Monday Takeaways: Steelers season ends after wild Sunday

Jason Bridge-USA TODAY Sports

The cultural benefits to how the Steelers season ended will show up next year, and the lasting impact of the fight this team showed over its final 12 games, despite the obvious set-backs, will serve as the root of the future success of this team.

What just happened?

The most unlikely of scenarios that could have happened yesterday didn't happen due to the most unlikely series of events. Not that the post mortem analysis on the Steelers' 2013 season will fairly boil down to that, but in the hours that followed the Chargers' controversial win over the Chiefs, thus denying the Steelers from qualifying for the postseason, it is hard to focus on anything else.

The Steelers won, as they should have. The Ravens and Dolphins lost; the former not too surprising, the latter being the biggest upset of the three. The Chiefs led the Chargers by 10 in the second half, but Phillip Rivers finally figured out the Chiefs' back-ups, and got two scoring drives at the end. Chiefs quarterback Chase Daniel moved his team into field goal range, and usually reliable kicker Ryan Succop missed a 41-yard field goal. On that kick, the Chargers had seven players lined up on the line of scrimmage to the right of the snapper, which is, by definition, a penalty. There were eight total players, but seven of them were on the line. An official stood over that side of the ball, those eight players no more than four yards from where he stood. No penalty. It should have been called, and Succop should have had the chance to kick again from 36 yards out.

In overtime, Eric Weddle too a direct snap on a fake punt, and pushed into the line of scrimmage. It appeared the pile engrossed him at the line of scrimmage. The pile moved and was still moving, no whistle had blown, and it appeared the ball popped out right before a player's helmet came off. It did not appear Weddle had enough yardage for the first down. Officials still did not blow the whistle.

The Chiefs established clear possession of the ball and ran it back for a touchdown. Officials huddled and ruled the play was dead, and gave the Chargers a first down.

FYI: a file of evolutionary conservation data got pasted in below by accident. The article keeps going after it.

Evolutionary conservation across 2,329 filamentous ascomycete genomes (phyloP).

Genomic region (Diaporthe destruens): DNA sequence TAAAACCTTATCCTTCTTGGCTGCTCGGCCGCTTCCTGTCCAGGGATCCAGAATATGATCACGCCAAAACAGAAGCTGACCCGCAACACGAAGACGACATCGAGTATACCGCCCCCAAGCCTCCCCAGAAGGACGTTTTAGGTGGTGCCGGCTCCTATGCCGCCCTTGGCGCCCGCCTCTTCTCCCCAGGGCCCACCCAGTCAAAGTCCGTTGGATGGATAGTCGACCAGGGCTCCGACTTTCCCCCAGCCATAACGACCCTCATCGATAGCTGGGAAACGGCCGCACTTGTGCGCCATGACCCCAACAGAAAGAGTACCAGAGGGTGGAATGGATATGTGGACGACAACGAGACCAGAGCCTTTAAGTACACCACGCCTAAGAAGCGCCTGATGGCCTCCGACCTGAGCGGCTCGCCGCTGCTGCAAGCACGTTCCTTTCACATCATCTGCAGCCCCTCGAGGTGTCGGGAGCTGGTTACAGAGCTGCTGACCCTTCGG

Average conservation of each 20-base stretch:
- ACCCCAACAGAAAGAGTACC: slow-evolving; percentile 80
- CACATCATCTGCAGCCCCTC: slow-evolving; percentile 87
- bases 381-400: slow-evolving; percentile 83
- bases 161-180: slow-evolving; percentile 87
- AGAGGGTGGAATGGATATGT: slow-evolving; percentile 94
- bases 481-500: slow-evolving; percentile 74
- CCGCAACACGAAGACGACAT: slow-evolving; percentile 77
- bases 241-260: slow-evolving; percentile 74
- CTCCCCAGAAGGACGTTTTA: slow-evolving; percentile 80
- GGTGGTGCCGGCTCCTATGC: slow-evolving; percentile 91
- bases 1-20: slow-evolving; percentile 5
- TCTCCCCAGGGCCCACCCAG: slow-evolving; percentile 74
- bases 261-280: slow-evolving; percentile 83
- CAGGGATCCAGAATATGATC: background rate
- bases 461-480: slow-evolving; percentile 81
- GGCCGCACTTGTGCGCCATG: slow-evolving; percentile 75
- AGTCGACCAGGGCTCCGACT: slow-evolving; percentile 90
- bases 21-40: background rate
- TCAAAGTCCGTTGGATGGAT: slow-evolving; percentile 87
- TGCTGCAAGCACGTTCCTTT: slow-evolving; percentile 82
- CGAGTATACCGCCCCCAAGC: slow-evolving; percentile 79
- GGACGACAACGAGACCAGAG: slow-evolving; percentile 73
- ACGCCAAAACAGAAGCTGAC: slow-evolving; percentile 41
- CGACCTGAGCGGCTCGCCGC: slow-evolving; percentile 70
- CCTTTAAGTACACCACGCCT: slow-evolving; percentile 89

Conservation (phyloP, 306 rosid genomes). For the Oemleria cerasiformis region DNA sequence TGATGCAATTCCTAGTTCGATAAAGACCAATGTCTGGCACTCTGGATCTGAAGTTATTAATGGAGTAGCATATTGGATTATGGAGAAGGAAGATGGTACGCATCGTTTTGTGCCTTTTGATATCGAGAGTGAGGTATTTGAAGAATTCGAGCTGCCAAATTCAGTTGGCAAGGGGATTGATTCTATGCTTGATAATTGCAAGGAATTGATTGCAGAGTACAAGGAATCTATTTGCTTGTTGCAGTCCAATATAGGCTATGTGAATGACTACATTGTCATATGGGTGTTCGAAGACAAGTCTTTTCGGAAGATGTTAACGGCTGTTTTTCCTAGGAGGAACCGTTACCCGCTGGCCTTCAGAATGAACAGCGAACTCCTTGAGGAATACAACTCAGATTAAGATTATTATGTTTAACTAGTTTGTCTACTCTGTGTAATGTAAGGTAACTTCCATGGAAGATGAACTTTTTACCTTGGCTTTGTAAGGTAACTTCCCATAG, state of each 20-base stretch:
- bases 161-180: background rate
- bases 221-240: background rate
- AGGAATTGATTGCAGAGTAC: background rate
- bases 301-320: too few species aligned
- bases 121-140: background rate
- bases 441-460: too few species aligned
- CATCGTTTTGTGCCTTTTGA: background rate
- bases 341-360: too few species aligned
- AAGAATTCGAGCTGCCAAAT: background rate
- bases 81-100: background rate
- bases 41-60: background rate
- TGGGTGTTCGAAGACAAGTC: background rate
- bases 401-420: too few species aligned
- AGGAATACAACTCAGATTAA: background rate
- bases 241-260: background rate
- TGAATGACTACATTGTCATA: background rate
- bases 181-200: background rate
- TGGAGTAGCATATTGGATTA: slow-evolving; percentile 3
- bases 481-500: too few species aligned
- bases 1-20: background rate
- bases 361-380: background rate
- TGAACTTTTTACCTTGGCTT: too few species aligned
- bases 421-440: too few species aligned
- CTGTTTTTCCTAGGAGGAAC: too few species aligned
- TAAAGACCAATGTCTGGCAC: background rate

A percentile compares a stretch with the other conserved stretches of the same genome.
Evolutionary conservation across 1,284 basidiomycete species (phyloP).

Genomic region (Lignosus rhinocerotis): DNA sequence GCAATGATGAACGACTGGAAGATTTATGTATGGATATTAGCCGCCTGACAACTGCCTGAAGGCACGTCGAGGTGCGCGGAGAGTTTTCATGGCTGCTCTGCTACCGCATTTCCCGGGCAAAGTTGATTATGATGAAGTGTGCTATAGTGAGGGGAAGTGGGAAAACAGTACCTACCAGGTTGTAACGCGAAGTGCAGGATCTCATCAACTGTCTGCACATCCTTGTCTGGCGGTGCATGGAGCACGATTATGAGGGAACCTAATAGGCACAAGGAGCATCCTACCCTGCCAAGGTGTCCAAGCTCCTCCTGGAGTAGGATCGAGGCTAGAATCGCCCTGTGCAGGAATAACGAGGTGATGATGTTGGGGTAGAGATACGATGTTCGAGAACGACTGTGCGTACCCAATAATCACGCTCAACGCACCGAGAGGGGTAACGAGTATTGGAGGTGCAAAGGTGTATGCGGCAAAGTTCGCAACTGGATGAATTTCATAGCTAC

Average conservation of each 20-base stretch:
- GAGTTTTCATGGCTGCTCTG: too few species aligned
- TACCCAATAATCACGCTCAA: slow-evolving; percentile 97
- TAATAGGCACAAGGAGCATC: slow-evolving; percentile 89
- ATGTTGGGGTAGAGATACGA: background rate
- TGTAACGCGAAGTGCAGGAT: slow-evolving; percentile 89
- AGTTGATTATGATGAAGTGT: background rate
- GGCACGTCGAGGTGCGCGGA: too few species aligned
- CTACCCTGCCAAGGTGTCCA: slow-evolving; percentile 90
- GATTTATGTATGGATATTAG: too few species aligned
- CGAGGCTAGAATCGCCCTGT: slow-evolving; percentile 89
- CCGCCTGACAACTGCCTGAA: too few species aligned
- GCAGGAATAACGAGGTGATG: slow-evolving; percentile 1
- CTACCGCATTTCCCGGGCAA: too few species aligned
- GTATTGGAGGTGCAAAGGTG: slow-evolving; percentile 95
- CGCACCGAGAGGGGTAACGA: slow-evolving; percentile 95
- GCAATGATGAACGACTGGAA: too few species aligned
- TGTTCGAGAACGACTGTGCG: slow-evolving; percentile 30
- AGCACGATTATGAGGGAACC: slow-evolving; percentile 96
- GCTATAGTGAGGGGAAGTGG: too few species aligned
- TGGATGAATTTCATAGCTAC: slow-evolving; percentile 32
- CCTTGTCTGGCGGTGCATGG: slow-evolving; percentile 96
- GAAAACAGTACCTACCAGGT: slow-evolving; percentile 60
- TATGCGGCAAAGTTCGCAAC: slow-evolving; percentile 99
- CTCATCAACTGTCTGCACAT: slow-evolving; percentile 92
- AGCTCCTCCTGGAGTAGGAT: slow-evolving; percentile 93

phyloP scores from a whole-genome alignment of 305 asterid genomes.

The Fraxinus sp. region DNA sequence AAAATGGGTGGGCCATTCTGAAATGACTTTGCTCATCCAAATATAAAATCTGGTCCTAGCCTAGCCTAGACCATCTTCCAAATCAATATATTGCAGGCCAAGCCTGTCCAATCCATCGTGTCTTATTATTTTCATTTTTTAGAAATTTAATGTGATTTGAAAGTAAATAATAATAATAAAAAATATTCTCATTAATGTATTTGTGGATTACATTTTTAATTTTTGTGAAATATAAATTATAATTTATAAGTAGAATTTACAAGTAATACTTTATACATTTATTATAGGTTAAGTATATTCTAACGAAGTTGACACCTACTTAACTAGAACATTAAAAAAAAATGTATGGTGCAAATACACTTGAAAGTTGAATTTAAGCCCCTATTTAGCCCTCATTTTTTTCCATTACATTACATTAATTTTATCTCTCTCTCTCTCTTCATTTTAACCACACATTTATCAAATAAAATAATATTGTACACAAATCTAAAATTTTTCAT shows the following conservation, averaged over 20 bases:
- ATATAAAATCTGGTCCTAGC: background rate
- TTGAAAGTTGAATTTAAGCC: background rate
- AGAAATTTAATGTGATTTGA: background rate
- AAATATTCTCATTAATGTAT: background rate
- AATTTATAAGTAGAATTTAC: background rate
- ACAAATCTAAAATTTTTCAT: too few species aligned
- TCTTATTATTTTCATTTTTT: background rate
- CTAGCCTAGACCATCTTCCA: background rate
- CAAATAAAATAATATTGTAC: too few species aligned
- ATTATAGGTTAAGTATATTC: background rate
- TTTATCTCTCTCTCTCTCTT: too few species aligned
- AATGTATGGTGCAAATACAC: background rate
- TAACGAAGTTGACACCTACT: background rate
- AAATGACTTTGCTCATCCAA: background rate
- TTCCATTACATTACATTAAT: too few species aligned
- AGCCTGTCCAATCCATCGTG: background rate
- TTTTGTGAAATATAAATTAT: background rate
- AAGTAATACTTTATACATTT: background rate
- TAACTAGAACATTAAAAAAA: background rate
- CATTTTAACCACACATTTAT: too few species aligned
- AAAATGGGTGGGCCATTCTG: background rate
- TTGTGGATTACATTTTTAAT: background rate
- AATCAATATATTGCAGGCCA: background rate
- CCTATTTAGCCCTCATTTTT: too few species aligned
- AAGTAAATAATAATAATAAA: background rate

We've opined enough on this topic, and we will be the first to admit the Steelers are not in the postseason more on their own accord than the incorrect decisions of officials in a game they were not playing. That does not change the fact the officiating crew in that game sullied the product of the National Football League to a point there is a legitimate and alarming public mistrust with the league.

Regardless of what league spin doctor/head of officiating Dean Blandino says, the gaClme was marred by incompetence; that incompetence was displayed at a level any fan who maintains full time employment could not expect to operate under and maintain his/her full time job.

Speaking of Incompetence

A report indicating Browns president Joe Banner left the team's suite with seven minutes left in the fourth quarter of his team's 20-7 loss to Pittsburgh. This isn't to say the alleged decision to fire head coach Rob Chudzinski came from the results of that game, and only that game, but the product his team displayed was very nearly worthy of such a decision on its own.

I ranted about this in the second half open thread. Color analyst Steve Beuerlein spoke poetically about how the Browns' executive management felt they had been successful in changing the culture within the organization. I found that comment not only absurd and baseless, but highly comical, considering the product we saw on the field.

The Steelers did not play an outstanding game. Ben Roethlisberger was off all game. While Pittsburgh ran the ball effectively, it was tough, at first glance, to determine if that was due to their own doing, or the Browns seemed just disinterested in competing.

Judging by the level of effort provided by all-world wide receiver Josh Gordon, it's really hard to suggest this team was motivated to play and win. It was an embarrassment, and frankly, despite Beuerlien's report, clearly indicative of a culture that didn't feel competing to win was worth its time Sunday.

I'm not going out of my way to ensure the fans of the Cleveland Browns are given anything, but I feel sorry for them today. If that's really what their last five or six games have been like, I agree with their alleged decision to fire Chudzinski, and find a coach who can assist in their efforts to field a team that gives a damn about winning.

Draft picks

The Steelers will select 15th in the upcoming draft (more on that later this morning), and that likely means they'll be able to land a good player. Unlike Cleveland (who's selecting fourth), what the Steelers gained by winning Sunday, and the subsequent excitement, is help build confidence in their future. This team was 0-4 and 2-6 this season. It finished 8-4 over the final 12 games of the season, which included gut-wrenching losses to Baltimore and Miami, not to mention the 55 points allowed to New England.

This team showed throughout the final three quarters of the season it won't quit, it's not backing away from a fight and it's capable of playing high level football.

Personally, I'll take that culture over Cleveland's under Chudzinski and their fourth overall pick any day.

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